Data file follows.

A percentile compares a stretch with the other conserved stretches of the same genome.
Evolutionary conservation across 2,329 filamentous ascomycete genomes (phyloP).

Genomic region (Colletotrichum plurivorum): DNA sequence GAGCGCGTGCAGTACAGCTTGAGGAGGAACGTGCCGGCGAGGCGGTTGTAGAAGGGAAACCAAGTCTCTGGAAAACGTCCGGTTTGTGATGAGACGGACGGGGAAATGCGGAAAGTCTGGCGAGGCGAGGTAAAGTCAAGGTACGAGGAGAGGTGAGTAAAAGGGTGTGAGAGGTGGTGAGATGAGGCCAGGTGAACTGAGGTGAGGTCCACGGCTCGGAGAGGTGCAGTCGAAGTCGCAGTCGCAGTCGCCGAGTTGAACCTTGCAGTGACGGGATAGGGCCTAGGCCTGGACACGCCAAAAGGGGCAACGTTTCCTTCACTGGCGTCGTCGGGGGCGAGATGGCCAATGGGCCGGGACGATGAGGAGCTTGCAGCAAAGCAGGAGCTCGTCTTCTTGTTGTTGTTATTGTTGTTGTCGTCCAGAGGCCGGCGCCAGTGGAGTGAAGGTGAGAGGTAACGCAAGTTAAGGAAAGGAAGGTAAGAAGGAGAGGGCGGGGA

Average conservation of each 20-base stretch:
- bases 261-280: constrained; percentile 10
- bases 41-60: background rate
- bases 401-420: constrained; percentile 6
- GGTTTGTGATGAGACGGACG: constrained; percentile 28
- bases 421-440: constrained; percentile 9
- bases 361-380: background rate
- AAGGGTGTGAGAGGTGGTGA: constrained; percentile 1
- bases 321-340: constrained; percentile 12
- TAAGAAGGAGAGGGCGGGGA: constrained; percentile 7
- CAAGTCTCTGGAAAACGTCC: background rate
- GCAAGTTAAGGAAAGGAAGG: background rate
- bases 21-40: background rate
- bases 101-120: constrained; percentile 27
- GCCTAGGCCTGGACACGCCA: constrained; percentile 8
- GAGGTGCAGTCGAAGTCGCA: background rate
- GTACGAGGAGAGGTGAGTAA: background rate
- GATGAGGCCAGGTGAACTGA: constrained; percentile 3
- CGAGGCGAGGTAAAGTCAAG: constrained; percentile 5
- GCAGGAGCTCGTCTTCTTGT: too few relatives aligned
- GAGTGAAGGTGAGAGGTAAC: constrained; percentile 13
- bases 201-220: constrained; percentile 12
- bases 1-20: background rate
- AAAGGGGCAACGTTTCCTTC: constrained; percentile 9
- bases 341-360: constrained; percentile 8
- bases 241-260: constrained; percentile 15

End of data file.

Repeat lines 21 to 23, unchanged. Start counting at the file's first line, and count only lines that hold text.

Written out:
- GATGAGGCCAGGTGAACTGA: constrained; percentile 3
- CGAGGCGAGGTAAAGTCAAG: constrained; percentile 5
- GCAGGAGCTCGTCTTCTTGT: too few relatives aligned